Sam Stovall, CFRA Strategist, joined Yahoo Finance's Jen Rogers, Myles Udland, Akiko Fujita, Andy Serwer, and Rick Newman to recap today's market action.
JEN ROGERS: All right, moving forward, let's go back to talking about stocks. I want to bring in Sam Stovall, CFRA chief investment strategist. So Sam, you have a great mind when it comes to looking at this market from a historical perspective. And we've used so many superlatives to describe where we are, how fast we've gotten there. Everybody is talking about, have we seen the bottom? Are we retesting the bottom? What do you see when you look back, in terms of if that has possibly happened?
SAM STOVALL: Well, when I looked, Jen, to the chart itself and I see the bottom on March 23rd, but then I look and I've seen we've already had one semi retest where, in a sense, we've pivoted, come back down a bit, and then worked our way higher, and we're going through that process once again.
So I would tend to say that depending on how the market plays out over the next couple of days, this might be all she wrote in terms of a retest. What I find is that so many strategists are calling for a retest that Mr. Market will try to embarrass the greatest number of strategists at any one point in time. And this might be how they do it.
RICK NEWMAN: Hey, Sam. I'll jump in here. It's Rick.
SAM STOVALL: Hey, Rick.
RICK NEWMAN: What are-- so I mean, when do we reopen, and at what pace do we reopen? Obviously, the biggest question right now. What does the market think the timeline is for reopening? What do you read from the market?
SAM STOVALL: Well, first off, what the market is reading is it doesn't really care who has the authority, whether it's the president, whether it's the governors. The market is just thrilled that now we are talking about reopening because that reestablishes the opportunity for some sort of a V-shaped recovery.
We subscribe to Action Economics, and they're looking for about a 5% decline in real GDP in the first quarter, a 25% decline in the second quarter, but then rebounding by 20% in the third and 10% in the fourth quarter. So if we can get the states to reopen and maybe it'll be by-- you know, the president is asking for May 1st, the governors are saying, no, May 30th. So it's like you hopefully end up somewhere in between, but still, that is a [AUDIO OUT] anticipating.
ANDY SERWER: Hey, Sam. Maybe you can turn to your sundial a little bit for this one. Isn't it 1,000% sure that the market's just going to go sideways for the next 18 months? Come on.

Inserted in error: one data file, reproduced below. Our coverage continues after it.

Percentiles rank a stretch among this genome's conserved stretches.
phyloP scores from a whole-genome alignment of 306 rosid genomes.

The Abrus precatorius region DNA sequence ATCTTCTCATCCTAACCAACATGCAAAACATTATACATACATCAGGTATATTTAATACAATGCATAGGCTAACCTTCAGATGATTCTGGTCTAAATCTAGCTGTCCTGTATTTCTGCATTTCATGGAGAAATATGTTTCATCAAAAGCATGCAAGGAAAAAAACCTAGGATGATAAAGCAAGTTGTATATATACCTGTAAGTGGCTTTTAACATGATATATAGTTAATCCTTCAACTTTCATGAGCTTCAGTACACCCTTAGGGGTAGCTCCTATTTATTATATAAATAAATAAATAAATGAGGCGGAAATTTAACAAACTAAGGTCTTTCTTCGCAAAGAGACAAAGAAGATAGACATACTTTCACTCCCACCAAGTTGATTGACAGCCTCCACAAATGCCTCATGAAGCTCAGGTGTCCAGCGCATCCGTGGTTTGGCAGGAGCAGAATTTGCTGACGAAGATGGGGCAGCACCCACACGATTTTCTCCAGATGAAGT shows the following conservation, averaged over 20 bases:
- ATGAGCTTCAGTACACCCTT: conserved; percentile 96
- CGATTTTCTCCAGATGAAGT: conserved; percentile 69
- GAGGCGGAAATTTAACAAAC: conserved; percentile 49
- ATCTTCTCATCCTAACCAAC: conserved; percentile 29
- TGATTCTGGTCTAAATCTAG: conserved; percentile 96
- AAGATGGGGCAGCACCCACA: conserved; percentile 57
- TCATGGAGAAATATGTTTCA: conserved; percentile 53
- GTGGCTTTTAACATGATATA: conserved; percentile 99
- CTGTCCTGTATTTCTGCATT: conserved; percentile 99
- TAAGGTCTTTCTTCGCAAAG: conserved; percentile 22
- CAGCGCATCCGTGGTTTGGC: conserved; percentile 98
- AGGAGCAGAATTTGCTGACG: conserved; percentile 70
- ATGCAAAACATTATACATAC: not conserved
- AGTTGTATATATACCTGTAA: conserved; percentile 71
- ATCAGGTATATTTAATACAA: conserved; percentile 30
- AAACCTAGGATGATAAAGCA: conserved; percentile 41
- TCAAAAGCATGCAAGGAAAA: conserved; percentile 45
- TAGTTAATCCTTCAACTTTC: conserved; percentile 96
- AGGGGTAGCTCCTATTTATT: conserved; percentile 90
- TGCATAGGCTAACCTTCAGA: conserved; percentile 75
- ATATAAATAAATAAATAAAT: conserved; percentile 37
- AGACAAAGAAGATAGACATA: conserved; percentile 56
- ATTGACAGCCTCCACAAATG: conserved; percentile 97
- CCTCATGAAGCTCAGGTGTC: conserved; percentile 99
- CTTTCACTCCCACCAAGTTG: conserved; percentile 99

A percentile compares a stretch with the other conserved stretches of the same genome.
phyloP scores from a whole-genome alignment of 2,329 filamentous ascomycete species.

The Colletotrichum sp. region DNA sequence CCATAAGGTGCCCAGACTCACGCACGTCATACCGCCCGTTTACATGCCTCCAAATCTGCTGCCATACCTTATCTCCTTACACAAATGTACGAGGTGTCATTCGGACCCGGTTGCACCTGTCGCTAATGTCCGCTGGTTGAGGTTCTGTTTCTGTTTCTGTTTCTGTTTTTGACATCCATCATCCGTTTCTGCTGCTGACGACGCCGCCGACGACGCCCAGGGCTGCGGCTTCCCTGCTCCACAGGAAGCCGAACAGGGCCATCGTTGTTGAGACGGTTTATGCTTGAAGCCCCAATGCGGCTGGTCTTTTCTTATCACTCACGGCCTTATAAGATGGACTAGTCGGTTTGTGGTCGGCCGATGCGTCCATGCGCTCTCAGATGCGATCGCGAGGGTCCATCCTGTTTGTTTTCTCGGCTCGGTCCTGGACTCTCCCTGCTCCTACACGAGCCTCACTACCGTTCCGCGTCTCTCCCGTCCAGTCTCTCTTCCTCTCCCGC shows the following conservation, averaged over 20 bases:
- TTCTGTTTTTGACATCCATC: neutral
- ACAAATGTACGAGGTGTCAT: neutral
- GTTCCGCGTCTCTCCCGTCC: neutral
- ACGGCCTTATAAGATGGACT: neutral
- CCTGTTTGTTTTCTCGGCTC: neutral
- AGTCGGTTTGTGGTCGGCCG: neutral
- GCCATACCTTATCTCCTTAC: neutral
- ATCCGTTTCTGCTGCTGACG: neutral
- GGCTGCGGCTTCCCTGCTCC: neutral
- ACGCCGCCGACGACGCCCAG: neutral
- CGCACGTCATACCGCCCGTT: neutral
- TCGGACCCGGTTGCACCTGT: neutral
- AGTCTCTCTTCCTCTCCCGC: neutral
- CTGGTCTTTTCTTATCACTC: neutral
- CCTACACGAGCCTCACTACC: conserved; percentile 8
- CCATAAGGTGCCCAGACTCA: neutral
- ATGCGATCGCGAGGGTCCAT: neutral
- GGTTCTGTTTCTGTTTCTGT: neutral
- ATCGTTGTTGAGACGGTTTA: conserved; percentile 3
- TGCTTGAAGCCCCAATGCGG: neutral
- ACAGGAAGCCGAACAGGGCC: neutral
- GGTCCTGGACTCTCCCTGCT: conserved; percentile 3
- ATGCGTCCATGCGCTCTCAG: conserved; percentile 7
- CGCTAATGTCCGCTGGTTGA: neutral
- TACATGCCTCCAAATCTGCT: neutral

SAM STOVALL: Well, just between you and me, no, I mean, I would actually say that the market wants to work its way higher. It's very interesting because the market tends to look beyond the valley. And even though this valley continues to get deeper and longer, just this morning, opened up S&P Capital IQ consensus earnings estimates, and we find now that we're expected to fall by 15% this year, down 12 and 1/2% in the first quarter, and almost 28% in earnings in the second quarter.
But then we start to work our way higher as the year progresses. That's what Wall Street is focusing on. And if we end up seeing some sort of an improvement in earnings estimates as the year progresses, then I think we could actually be seeing a positive second half.
MYLES UDLAND: You know, Sam, to that point on earnings, I'm looking at this note, and it feels to me like we're still being conservative-- or the Street, rather, is still being conservative in just how far earnings are going to drop. I mean, you're looking at multiple sectors of the economy looking at 70%, 80% revenue declines.
We had an analyst on yesterday saying that Disney is going to see a 50% drop in revenue. A company of that quality seeing revenues cut in half, it would seem like-- I mean, if I could take 25% drop in earnings, I'd take it today and run. Is there a risk that as we get more cuts to earnings, that the market starts reacting negatively to that?
SAM STOVALL: Absolutely. I think we sort of got a feeling yesterday when we got the much weaker than expected retail sales, the weaker than expected industrial production, a Empire State survey that Wall Street was saying, wait a minute. Maybe we're a little underestimating things. But today, we got the unemployment claims that seem to have a silver lining toward them.
And so Wall Street is basically saying, you know what? We've already factored in possibly a worst case scenario. Maybe we don't injure ourselves by falling out of a basement window and that if we're going to be surprised, it'll be surprised to the upside, not to the downside.
RICK NEWMAN: Sam, I've been fielding questions from the Yahoo Finance audience and answering them in articles. And everybody wants to know, is it a good time to buy stocks? I know it's not a simple answer, but how do you even start thinking about the question?
SAM STOVALL: Well, I think you ask yourself, last year, which stocks were you kicking yourself for not owning? And if you were kicking yourself in December, then ask yourself, OK, well, when was the last time that this stock was trading where it is today? If you find that it was this time last year or even earlier, then basically what you're saying is that 2019 is a redo.
So I would take a look at companies if you are a growth investor by focusing on the price. If you're an income investor, ask yourself, what about these high quality companies, those with S&P quality rankings of A minus, A plus, that are now yielding 3 and 1/2%, 4%, 4 and 1/2%, 5% that you can pretty much buy and live off of the dividends, rather than dipping into principal after retirement? You know, maybe those are the kind of stocks you want to be nibbling at today.
JEN ROGERS: Sam Stovall, great to get a chance to talk with you with CFRA.
SAM STOVALL: Thanks, Jen.